“Pura Vida” in Costa Rica can mean a number of things: hello, goodbye, good luck, see you later, oh well, cool, no worries, and so on. The literal translation is “pure life,” an accurate description for the relaxed lifestyle of Costa Ricans. The sentiment expresses an eagerness to enjoy life in a peaceful, stress-free manner. The ambiguity with which pura vida is used allows it to apply to nearly every situation in life as either a greeting or perspective.


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When I decided to study abroad in Costa Rica, I knew I had made the right choice when I learned about pura vida. What other country has a national life motto? The message behind pura vida was immediately intriguing, but the skeptic in me wondered if people really lived by those words. Mere days after arriving in San José, I experienced firsthand the sincerity with which Costa Ricans believe in pura vida.

I am incredibly lucky to be living with a wonderful host family for my stay in Costa Rica. My Tico parents made me feel at home right away and were endlessly patient with my stumbling Spanish and grammar errors. I even felt comfortable enough to confide in my Mamá Tica about my fears concerning my ability to communicate in Spanish. I worried that I would never be able to express myself properly and in turn, never fully immerse myself in the Costa Rican culture. My Mamá Tica listened intently as I explained my concerns, then shook her head, smiled and said, “pura vida.”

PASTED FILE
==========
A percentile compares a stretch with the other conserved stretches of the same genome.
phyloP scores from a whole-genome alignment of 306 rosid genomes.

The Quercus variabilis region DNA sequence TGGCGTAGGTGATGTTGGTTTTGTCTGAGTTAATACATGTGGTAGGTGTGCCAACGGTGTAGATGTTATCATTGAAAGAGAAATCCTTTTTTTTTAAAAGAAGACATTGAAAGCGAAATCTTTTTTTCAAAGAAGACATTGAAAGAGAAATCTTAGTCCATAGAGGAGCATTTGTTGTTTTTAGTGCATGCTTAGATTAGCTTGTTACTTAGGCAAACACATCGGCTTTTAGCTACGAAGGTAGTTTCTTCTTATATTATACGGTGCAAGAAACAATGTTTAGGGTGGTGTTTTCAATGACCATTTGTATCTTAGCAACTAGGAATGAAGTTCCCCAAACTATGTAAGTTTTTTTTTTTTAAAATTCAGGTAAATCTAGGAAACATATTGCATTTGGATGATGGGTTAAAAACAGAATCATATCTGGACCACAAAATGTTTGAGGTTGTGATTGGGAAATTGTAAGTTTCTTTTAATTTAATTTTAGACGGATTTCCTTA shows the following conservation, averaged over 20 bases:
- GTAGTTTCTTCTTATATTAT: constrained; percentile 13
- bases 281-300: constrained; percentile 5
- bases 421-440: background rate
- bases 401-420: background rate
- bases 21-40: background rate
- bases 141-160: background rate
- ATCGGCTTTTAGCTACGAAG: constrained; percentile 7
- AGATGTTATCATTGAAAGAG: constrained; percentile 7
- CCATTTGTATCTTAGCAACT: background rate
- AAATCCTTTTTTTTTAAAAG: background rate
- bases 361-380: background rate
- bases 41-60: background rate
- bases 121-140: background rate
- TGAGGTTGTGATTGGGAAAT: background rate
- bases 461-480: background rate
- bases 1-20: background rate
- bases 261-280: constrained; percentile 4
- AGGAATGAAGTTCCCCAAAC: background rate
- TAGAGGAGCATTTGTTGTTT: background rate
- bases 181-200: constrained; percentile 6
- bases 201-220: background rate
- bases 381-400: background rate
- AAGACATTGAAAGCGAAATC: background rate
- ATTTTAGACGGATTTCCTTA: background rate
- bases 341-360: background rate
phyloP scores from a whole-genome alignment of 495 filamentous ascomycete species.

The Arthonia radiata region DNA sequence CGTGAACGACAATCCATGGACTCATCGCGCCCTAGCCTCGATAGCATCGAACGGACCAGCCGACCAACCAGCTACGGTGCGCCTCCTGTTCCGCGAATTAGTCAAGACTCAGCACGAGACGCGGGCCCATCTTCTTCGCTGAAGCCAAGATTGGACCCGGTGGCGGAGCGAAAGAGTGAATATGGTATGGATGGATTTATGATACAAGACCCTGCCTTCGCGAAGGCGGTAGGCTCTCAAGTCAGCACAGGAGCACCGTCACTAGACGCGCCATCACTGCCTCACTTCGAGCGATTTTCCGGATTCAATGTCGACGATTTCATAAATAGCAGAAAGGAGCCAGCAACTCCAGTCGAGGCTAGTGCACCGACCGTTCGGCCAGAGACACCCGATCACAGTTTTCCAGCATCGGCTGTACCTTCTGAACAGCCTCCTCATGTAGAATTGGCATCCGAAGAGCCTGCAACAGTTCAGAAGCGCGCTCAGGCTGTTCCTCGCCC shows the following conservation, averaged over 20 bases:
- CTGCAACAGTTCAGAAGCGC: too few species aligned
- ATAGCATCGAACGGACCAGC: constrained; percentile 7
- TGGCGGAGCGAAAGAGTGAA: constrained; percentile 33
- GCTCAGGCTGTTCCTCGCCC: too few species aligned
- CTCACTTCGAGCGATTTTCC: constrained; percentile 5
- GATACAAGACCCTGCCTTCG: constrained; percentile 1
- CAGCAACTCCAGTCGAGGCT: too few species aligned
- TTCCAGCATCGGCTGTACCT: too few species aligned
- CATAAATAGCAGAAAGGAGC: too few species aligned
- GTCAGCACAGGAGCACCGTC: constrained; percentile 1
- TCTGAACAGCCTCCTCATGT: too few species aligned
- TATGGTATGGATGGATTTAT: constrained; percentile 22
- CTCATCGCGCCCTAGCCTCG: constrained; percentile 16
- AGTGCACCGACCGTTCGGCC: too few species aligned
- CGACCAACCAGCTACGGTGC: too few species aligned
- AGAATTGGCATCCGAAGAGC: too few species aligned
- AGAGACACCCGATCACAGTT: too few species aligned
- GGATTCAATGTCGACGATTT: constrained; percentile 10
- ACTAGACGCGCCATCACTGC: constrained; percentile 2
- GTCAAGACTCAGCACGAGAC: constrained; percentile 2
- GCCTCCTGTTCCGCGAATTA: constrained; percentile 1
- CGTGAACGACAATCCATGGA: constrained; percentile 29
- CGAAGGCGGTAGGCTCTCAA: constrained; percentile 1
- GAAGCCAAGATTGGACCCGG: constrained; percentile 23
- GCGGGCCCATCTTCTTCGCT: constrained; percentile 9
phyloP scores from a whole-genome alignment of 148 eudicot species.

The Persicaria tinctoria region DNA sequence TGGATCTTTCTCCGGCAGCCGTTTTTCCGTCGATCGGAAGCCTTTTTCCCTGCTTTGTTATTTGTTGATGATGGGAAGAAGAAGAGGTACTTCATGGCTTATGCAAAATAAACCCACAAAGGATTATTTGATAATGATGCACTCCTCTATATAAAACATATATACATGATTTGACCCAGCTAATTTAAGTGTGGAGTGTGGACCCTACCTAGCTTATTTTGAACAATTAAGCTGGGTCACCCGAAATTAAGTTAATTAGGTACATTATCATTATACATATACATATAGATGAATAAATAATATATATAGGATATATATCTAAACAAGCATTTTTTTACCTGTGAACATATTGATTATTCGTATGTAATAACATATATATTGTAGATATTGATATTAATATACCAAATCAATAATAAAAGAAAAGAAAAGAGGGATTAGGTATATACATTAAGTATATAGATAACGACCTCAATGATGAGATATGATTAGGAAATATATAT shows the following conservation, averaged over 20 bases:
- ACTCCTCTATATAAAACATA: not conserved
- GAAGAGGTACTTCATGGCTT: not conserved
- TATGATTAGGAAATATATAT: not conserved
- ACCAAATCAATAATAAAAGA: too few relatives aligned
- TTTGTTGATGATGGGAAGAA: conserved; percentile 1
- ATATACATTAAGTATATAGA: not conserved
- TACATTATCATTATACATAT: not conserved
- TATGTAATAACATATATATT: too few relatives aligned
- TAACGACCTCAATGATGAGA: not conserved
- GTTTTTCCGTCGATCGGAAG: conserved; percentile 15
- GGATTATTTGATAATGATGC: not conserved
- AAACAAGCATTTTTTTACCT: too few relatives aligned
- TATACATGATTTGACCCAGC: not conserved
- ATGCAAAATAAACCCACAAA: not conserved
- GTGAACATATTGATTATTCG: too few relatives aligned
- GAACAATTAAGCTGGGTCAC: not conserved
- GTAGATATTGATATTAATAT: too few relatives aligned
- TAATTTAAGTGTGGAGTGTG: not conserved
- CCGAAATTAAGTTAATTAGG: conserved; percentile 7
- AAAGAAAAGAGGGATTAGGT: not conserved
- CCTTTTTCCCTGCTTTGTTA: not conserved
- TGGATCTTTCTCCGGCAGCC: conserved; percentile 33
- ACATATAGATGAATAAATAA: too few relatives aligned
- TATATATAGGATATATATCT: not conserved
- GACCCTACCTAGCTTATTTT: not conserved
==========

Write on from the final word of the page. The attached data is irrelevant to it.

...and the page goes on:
I don’t know what response I had been expecting, but pura vida certainly wasn’t it. But before I could react, Mamá Tica went on to explain that there was no reason for me to worry because whatever Spanish I could speak would be enough, as long as I continued to push myself – and enjoy the time I had. I realized then that there were two ways I could spend my five weeks in Costa Rica. I could worry and stress constantly, or I could seek pura vida and savor every moment. The choice was an easy one to make.

So what has pura vida taught me in my two short weeks of living in Costa Rica? It’s taught me to make conversation with taxi drivers and café baristas, no matter how clumsy my sentences sound. It’s taught me to go to salsa dance classes and introduce myself to Tico students. It’s taught me to explore downtown San José – and be okay with getting a little lost on the way home. In short, it’s taught me to take a deep breath, and live, pura vida style.

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